So yeah, mid-’90s I got an 8-track and started recording demos of my own music in my parents’ basement. Then I started recording demos for my friends, then their friends heard them, then I was recording demos for people I didn’t know, and then it became 7-inches, and then I started charging $10/hr and I would record near every weekend in my parents’ basement.

Eventually I got a house with a bunch of friends in Allston, and built a studio there. I started with an 8-track, and by the time I left I had a 1″ 24-track and a Soundcraft Ghost.

Where was Converge at that point?

We’ve been together since ’91. We were a high school band. The first album we formally recorded as an album [When Forever Comes Crashing] was recorded in that house. I recorded it, and Steve Austin from Today Is The Day came in and mixed it. He did a little recording — I think he did the vocal production and recorded some of the guitar tracks — and then he did the mix.

I went from being a hobbyist to a serious moonlighter during my tenure at that house. When it was time to renew the lease, my roommates were like “hey, you can’t keep doing this. It’s just too loud all the time.” I’m recording Drop Dead, these smelly crust punks are hanging around the house, they’re sick of it.

So I moved to Norwood and got a commercial space. I was there for five years. It wasn’t an acoustically designed studio by any stretch of the imagination, but it was my own space, and I made a lot of records there — in a really trashy, bombastic kind of live room.

That started with the 1″ 24-track, then I went through several 2″ machines. I had a Soundcraft TS-12 console, which was great.

Read more

Two fun records with awesome bros.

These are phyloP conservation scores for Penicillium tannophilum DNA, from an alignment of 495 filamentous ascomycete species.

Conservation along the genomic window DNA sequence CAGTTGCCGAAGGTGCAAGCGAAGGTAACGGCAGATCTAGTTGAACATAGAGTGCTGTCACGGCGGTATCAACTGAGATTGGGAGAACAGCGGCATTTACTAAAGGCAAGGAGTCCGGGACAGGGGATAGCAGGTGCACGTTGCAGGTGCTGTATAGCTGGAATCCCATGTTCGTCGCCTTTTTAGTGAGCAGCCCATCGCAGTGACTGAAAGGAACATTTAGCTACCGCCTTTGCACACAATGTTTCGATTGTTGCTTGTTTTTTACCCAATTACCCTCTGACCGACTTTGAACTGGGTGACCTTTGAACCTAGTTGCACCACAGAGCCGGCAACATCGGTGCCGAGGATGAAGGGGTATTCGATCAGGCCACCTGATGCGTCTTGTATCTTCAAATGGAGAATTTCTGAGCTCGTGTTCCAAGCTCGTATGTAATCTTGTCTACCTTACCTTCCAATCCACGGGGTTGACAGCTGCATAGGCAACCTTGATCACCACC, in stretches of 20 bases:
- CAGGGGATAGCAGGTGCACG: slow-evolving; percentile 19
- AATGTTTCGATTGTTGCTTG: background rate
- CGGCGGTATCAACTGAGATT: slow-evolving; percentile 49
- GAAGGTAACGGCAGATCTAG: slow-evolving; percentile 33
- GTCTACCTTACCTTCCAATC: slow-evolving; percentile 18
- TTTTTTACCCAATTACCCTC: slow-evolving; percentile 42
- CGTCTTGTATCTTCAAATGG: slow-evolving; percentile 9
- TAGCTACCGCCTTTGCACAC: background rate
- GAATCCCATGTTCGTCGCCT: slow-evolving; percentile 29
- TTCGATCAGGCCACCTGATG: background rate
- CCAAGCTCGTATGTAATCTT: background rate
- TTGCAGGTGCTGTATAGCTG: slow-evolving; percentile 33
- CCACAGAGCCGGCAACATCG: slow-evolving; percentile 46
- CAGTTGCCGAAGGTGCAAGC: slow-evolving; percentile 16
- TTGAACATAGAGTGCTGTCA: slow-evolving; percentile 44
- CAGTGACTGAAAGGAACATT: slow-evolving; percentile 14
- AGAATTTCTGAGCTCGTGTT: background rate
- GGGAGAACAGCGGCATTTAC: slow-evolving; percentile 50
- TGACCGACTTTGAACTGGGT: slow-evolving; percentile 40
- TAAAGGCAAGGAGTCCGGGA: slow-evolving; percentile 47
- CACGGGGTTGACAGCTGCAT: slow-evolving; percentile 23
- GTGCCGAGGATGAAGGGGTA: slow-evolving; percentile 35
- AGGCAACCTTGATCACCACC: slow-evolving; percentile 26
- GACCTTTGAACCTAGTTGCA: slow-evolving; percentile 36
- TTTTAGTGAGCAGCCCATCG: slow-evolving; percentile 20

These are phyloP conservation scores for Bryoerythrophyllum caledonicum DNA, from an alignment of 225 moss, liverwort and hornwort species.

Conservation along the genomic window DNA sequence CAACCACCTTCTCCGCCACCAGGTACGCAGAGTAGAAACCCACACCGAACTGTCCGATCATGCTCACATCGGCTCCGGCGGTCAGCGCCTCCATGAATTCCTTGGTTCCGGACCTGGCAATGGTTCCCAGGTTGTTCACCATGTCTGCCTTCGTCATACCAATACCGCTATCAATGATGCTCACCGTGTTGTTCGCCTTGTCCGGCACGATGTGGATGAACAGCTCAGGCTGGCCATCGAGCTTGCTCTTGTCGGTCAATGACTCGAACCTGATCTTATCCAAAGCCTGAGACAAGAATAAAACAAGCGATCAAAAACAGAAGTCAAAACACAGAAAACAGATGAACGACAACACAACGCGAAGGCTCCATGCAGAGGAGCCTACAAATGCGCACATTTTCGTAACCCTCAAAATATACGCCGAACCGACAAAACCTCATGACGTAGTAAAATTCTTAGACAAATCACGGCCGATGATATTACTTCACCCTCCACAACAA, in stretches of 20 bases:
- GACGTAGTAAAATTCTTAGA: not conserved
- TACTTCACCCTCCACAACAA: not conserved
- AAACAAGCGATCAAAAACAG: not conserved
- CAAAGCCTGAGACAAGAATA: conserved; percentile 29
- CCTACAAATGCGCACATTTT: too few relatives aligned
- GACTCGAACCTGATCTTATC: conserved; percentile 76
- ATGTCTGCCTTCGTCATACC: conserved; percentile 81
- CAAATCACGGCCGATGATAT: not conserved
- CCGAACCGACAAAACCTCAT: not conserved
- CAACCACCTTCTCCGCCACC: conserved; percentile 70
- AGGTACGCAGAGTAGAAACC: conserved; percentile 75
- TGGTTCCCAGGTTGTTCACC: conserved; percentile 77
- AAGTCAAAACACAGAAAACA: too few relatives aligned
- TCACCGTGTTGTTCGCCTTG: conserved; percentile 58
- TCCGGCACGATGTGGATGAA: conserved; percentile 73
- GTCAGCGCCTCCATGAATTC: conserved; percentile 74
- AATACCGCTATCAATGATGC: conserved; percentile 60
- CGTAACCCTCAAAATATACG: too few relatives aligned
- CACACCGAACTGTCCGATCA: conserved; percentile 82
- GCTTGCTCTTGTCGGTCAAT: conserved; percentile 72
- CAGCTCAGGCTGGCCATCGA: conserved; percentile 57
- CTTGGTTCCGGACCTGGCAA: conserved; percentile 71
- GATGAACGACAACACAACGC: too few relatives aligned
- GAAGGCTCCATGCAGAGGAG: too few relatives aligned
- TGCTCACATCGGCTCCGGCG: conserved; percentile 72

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Snailface- KWC’s idiot cousin. Same guys, far less quality control.

Right after we approved the Container Ships master, I emailed everyone: “Seems like we can and should schedule Snailface IV.” A month or two later, Jason flew down from Seattle for a weekend, and we convened at Sharkbite.

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Three guitar attack! Maybe two and half, considering me. But tracking live with three guitar players was cool — if a song had an acoustic guitar part, or a 12-string part (and oh, they did), we took it live with the band and still had two main guitars. We wrote and tracked seven songs in two days.

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Jason went home, got high as hell, and wrote pages and pages of lyrics about camping (yep). Then we started doing vocals, with Ian and Jason tracking at home. This didn’t work very well. “Try that line again, you can sing it better” needs a 30-second turnaround, not a 2-day turnaround. So I sweet-talked Jason into flying down for one more weekend (“we have burritos and beer”), and Ian and Jason and I and recorded all the vocals in my living room. One of my favorite recording sessions ever.

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Then Jason and I added dumb guitar and synth overdubs from home, Jeff and I tracked a shit-ton of tambo and handclaps, I found a rad sax player to do solos over one song, I had a few lady singer friends over to ooh and ahh, and Jason’s brother and a buddy did an amazing strings & piano intro for one song.

Finally, as Snailface tradition dictates, I handed off the tracks to my friend Greg Thompson to mix. Greg’s mixes blew my fucking mind. They are fantastic. We did one or two quick revisions and called it.

This sounds like a lot of work but I swear, it was pretty thrown together. You should see the records I take seriously.

And that’s how you make a record of epic camp rock, that sounds like 1982 Yes meets 1982 King Crimson meets 1982 Asia meets 1982 Billy Squier.

Here’s some session pics.

Get the record here for $0.

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Puig Destroyer – Six songs in six minutes. Riley from Thrice, Mike from Curl Up And Die, and Ian and Jon from KWC, screaming about baseball (yep). I tracked guitars and mixed. This has to be the only record I’ll ever have appear on the San Jose Mercury sports page. Out now on Grindcore Karaoke, or preorder Dodgers-colored vinyl from The Ghost Is Clear.

The studio build is getting there. Drywall’s done, flooring is in, everything’s painted, lights are up, and the tie line panels are wired up (check out the dovetailed boxes Ryan made). It looks really damn good. There’s more to do, but in a week or two I should start moving in — installing gear, hanging treatments, and finding the perfect $75 couch. I can’t wait.